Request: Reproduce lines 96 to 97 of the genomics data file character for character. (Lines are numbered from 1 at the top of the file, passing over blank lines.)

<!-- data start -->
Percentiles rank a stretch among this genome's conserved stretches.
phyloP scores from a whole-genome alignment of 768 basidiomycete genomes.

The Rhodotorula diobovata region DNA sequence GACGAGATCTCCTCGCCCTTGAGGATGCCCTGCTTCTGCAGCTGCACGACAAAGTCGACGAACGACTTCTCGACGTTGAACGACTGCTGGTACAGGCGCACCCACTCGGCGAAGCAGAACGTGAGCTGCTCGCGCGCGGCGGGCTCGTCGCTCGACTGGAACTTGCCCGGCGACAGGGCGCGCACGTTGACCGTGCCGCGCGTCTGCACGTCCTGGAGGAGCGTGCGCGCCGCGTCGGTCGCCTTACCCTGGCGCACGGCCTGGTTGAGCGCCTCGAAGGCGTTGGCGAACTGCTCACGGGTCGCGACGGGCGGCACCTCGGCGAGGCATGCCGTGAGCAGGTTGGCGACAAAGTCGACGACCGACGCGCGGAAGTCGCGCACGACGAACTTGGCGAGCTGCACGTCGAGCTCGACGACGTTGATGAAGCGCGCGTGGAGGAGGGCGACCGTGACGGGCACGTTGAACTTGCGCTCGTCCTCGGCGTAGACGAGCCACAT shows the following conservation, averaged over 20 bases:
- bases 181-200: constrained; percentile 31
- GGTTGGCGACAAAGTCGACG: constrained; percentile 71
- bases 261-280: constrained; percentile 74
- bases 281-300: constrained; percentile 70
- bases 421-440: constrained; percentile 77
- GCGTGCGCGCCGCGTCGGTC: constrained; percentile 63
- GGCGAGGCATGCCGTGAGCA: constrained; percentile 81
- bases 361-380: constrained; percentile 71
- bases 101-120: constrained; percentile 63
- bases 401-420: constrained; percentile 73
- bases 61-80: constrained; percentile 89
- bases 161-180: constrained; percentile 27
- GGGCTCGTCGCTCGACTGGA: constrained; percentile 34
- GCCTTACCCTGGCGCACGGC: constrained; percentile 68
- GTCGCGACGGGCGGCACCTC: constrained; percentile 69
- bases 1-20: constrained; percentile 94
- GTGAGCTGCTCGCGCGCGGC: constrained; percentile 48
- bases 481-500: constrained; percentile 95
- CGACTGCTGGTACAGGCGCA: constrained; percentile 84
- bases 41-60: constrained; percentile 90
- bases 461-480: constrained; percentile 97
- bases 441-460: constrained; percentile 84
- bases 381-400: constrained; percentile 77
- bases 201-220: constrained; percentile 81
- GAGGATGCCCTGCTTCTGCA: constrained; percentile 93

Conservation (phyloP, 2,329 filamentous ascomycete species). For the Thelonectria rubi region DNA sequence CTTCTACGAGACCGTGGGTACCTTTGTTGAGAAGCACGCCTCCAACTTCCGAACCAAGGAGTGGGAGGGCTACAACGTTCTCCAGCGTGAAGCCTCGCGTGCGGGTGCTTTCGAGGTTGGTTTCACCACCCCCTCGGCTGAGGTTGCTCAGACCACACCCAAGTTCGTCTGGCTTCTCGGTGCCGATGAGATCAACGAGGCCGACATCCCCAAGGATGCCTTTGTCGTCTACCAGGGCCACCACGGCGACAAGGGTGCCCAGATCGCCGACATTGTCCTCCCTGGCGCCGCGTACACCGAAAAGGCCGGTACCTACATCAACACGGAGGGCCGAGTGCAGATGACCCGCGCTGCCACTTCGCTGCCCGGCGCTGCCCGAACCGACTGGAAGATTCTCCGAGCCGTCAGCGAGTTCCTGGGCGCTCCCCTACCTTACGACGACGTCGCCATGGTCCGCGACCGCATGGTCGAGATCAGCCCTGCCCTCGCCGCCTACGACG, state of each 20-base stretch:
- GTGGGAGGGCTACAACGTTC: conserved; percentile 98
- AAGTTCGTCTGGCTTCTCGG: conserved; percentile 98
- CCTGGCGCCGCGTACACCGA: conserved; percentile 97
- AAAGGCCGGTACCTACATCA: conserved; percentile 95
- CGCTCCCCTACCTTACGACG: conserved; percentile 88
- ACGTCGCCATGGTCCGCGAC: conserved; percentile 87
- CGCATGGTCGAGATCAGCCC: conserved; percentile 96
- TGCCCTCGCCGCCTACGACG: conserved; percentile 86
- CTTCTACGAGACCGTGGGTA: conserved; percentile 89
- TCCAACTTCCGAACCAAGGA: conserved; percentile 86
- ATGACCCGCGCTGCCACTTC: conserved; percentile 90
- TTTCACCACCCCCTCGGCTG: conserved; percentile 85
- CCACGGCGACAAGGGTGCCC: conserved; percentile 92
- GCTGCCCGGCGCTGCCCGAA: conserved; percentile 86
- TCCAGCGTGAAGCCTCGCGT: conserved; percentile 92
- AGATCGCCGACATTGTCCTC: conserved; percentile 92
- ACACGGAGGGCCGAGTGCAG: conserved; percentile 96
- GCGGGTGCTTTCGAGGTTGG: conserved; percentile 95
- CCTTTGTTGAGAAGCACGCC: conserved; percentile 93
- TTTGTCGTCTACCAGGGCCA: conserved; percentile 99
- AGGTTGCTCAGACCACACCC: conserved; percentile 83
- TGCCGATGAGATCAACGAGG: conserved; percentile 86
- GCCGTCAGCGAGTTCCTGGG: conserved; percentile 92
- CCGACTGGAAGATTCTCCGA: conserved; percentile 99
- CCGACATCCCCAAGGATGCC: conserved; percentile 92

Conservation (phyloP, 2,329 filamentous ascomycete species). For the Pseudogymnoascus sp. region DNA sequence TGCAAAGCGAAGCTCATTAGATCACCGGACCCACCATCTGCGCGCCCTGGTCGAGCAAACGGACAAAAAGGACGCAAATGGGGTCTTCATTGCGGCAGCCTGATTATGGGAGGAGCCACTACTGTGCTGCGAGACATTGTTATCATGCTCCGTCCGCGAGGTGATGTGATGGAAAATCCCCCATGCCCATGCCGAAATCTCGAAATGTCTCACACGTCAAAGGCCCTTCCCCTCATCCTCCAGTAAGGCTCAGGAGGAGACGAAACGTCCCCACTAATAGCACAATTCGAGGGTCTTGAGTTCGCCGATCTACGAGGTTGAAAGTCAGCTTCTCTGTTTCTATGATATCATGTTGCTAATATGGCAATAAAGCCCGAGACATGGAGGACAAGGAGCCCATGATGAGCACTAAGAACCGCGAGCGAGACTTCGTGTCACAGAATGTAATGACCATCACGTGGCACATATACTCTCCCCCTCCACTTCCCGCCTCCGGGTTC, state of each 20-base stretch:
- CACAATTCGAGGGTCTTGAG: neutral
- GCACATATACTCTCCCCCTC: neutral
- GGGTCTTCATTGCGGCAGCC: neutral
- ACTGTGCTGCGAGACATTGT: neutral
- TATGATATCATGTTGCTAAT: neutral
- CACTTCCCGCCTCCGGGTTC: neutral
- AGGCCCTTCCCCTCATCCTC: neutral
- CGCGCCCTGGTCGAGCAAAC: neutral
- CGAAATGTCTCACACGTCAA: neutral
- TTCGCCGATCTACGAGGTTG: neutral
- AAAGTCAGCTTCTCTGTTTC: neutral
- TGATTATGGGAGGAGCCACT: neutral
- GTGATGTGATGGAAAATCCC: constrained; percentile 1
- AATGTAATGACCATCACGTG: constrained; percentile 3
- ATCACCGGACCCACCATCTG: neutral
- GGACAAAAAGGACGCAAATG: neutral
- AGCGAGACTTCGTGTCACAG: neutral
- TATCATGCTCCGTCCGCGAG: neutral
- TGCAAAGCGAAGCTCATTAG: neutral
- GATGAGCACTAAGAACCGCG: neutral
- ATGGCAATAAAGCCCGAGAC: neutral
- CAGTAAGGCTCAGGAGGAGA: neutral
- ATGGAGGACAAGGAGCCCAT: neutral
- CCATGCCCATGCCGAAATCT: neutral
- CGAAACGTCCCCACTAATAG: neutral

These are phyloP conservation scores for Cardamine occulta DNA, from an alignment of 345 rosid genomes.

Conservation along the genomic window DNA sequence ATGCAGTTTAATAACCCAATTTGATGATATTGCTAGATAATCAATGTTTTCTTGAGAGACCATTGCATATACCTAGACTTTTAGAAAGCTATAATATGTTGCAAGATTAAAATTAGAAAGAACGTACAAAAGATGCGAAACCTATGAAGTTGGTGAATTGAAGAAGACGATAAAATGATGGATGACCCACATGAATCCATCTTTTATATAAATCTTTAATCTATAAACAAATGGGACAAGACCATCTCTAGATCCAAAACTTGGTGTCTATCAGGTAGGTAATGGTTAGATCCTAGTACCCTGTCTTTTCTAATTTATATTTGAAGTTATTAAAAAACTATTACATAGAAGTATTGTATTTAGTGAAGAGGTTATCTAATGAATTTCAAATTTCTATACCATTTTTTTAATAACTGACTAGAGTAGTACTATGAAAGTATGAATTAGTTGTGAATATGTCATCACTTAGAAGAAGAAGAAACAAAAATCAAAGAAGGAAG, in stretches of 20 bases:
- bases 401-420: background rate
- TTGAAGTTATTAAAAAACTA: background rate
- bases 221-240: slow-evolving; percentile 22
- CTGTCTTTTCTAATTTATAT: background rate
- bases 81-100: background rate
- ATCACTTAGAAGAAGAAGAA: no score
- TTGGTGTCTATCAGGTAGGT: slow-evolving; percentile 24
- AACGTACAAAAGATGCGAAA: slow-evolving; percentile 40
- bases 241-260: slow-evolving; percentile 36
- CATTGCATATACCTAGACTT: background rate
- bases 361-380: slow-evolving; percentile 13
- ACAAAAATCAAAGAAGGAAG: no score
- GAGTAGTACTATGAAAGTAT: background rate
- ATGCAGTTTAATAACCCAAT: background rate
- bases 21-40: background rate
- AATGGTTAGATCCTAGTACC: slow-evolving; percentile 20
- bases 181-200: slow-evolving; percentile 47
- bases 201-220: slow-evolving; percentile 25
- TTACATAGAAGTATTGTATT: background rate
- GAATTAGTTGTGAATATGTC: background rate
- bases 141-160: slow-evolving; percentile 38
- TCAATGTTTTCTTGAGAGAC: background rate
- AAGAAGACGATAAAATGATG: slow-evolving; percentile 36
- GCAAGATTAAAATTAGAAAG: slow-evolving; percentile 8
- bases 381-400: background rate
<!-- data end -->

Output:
- ATGCAGTTTAATAACCCAAT: background rate
- bases 21-40: background rate